Jenelle Schultz – from ‘Gym-Bunny’ to Oceania’s 2018 Champion!
I used to be your typical ‘gym-bunny’ – for most of my 30’s, daily workouts consisted of bodybuilding splits (light weight; high reps only) mixed with pump classes and spin classes. Cardio, cardio and more cardio, sometimes 2 classes a day, before and after work, along with every variation of diet or eating plan I could find, all to achieve the perfect sports model look.
Like 99% of humans on the planet, that combination didn’t actually work. I didn’t look like a sports model and I was continually trying every type of new workout or exercise and/or diet I could find, looking for the magic combination.
I don’t know whether turning 40 was some kind of tipping point – I have often heard that doing the same thing and expecting a different result is the definition of insanity, so I was probably keen to stop being nuts! I also had some nagging from a good friend to try powerlifting, so early in 2018 I turned up at yet another new gym and met Graham McDonald. The brave man agreed to give me shot at being a powerlifter, I’m still not sure why! I didn’t really fit into the powerlifting community – I don’t like heavy metal or donuts, and I have no tattoos, so I’m kind of a sparkly outlier – but the whole team embraced me anyway and my powerlifting adventures started from there.
My first comp was in May 2018 up at Airlie Beach (North Queensland, Australia) – I was super nervous and so grateful to have the McDonald Strength team, along with my husband Rob there to cheer me on – I actually got a medal in my first competition, coming 3rd in the 63kg class.
From there I started to see significant changes in my body (remember, more muscle = more energy burnt!), and with some sensible nutrition I was able to go down into the 57kg class for Master’s Nationals 2018 where I won gold in my section. I have great memories of that day, and that whole trip, where I got to share a flat and some great late night chats with my team mate Libby.
The Oceania Championships in December 2018 was my absolute amazing, proudest and most devastating day in powerlifting to date, all in one. The amazing part was that I not only got to wear the green and gold and again won my section, but also came 1st overall in Master’s Women with a total of 330kg (Wilks 384.52). I also had half the crowd cheering me on as a lot of family and friends came to see me lift – one of my best friends even made me a sparkly sign! But I was devastated when I missed my last deadlift – 150kg came off the floor easy but I couldn’t lock it out. This was my first failed deadlift in a competition and I felt like I’d let everyone down very badly. I know that sounds silly when I won literally everything I was eligible to win on the day, but it’s a personal goal that I was really looking forward to nailing… more to come on that.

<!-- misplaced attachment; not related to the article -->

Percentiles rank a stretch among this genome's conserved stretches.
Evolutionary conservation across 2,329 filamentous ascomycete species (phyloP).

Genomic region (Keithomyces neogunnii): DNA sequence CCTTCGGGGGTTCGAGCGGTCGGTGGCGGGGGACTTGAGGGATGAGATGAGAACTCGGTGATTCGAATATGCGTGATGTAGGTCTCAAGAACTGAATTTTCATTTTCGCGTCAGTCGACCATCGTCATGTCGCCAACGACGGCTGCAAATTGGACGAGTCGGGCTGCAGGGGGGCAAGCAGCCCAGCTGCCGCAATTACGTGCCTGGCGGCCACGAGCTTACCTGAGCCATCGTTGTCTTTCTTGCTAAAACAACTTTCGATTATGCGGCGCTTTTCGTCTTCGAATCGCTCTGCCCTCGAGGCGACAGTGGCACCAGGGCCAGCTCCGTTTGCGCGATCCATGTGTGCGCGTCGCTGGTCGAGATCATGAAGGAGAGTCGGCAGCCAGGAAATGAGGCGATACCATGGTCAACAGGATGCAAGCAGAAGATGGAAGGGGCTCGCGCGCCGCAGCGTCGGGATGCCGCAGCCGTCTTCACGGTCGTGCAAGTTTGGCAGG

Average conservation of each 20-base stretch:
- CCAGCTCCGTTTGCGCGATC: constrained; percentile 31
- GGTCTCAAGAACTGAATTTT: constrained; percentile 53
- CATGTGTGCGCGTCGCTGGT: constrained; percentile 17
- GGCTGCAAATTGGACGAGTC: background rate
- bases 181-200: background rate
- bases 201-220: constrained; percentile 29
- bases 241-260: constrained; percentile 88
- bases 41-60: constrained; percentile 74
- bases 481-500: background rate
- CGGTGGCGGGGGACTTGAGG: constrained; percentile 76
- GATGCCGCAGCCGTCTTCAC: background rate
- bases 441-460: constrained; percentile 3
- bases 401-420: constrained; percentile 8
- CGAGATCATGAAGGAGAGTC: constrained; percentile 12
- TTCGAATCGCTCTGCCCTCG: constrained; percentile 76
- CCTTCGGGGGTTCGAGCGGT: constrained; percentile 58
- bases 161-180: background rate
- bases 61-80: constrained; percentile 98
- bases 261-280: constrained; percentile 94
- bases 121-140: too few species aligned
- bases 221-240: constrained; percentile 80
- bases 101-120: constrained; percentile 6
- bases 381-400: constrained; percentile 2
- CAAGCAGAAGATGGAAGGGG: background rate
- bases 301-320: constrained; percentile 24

Oceanias was where I got to get more involved in the behind-the-scenes part of the sport too, by learning how to be involved on the technical desk, which also gave me a front row seat to the heavyweights session! I am also lined up to be a spotter & loader at an all-women competition later in the year. That’s another thing about powerlifting – everyone helps out, which adds to the community spirit of the sport.
Training is now my happy place, rather than just where I got to try and burn calories – the focus that each session requires means that the day’s problems are soon forgotten once warm ups are done. And no matter what my day has been like, I know that I’ll get to go and do something amazing when I get to training – what sort of person puts double their own body weight on their back and crouches down then stands up with it?! It really helps me put things in perspective – i.e. if I can do that, then the bad meeting I had with my boss, the slow traffic or the HR issue I have to deal with probably isn’t going to break me.
Life feels very different now that I’m a powerlifter (and yes, I identify myself like that often enough to bug people!) – I no longer pine after the sports model look, I eat carbs, I wear short shorts. Life is good. I feel like I have found my thing, and my people.
Of course I’m inspired by the superstars of powerlifting like Liz Craven and Marisa Inda – and more recently Jess Sewastenko – watching them always reminds me that any lift I attempt is actually possible. But I also love the diversity and opportunity for people of all shapes, sizes and ages to achieve. I like to think that one day I’ll be an M5 lifter, still wearing sparkly stuff and listening to techo!
For now my next goal is to defend my title at Master’s Nationals 2019 in Cairns. I also have that missed 150kg deadlift to reclaim from Oceanias – it had better be getting it’s affairs in order.